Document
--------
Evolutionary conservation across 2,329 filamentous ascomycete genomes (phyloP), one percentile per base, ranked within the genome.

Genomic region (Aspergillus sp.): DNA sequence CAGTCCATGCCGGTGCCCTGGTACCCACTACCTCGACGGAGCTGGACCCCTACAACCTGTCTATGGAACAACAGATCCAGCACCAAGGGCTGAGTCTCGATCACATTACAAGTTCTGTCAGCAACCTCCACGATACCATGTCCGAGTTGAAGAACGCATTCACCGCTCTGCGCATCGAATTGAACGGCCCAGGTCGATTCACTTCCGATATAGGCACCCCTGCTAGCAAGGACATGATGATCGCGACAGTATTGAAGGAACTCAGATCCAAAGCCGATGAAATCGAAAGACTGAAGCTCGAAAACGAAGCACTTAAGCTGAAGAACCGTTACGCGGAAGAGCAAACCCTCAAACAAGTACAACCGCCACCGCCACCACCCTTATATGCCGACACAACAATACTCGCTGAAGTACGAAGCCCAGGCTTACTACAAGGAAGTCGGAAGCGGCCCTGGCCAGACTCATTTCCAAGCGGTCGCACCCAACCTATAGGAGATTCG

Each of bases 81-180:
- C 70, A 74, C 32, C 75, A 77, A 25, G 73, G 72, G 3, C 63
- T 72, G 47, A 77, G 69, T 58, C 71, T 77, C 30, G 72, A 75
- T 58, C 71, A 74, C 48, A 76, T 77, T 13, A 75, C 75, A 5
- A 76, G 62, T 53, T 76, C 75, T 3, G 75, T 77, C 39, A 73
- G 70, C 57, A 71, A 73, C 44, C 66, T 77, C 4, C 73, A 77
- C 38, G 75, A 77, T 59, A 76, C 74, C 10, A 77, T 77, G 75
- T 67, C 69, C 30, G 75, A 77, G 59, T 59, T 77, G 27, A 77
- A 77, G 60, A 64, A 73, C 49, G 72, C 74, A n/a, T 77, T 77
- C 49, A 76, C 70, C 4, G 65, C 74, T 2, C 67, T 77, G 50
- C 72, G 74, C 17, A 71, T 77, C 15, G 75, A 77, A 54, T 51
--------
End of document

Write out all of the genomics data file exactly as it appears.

Evolutionary conservation across 2,329 filamentous ascomycete genomes (phyloP), one percentile per base, ranked within the genome.

Genomic region (Aspergillus sp.): DNA sequence CAGTCCATGCCGGTGCCCTGGTACCCACTACCTCGACGGAGCTGGACCCCTACAACCTGTCTATGGAACAACAGATCCAGCACCAAGGGCTGAGTCTCGATCACATTACAAGTTCTGTCAGCAACCTCCACGATACCATGTCCGAGTTGAAGAACGCATTCACCGCTCTGCGCATCGAATTGAACGGCCCAGGTCGATTCACTTCCGATATAGGCACCCCTGCTAGCAAGGACATGATGATCGCGACAGTATTGAAGGAACTCAGATCCAAAGCCGATGAAATCGAAAGACTGAAGCTCGAAAACGAAGCACTTAAGCTGAAGAACCGTTACGCGGAAGAGCAAACCCTCAAACAAGTACAACCGCCACCGCCACCACCCTTATATGCCGACACAACAATACTCGCTGAAGTACGAAGCCCAGGCTTACTACAAGGAAGTCGGAAGCGGCCCTGGCCAGACTCATTTCCAAGCGGTCGCACCCAACCTATAGGAGATTCG

Each of bases 81-180:
- C 70, A 74, C 32, C 75, A 77, A 25, G 73, G 72, G 3, C 63
- T 72, G 47, A 77, G 69, T 58, C 71, T 77, C 30, G 72, A 75
- T 58, C 71, A 74, C 48, A 76, T 77, T 13, A 75, C 75, A 5
- A 76, G 62, T 53, T 76, C 75, T 3, G 75, T 77, C 39, A 73
- G 70, C 57, A 71, A 73, C 44, C 66, T 77, C 4, C 73, A 77
- C 38, G 75, A 77, T 59, A 76, C 74, C 10, A 77, T 77, G 75
- T 67, C 69, C 30, G 75, A 77, G 59, T 59, T 77, G 27, A 77
- A 77, G 60, A 64, A 73, C 49, G 72, C 74, A n/a, T 77, T 77
- C 49, A 76, C 70, C 4, G 65, C 74, T 2, C 67, T 77, G 50
- C 72, G 74, C 17, A 71, T 77, C 15, G 75, A 77, A 54, T 51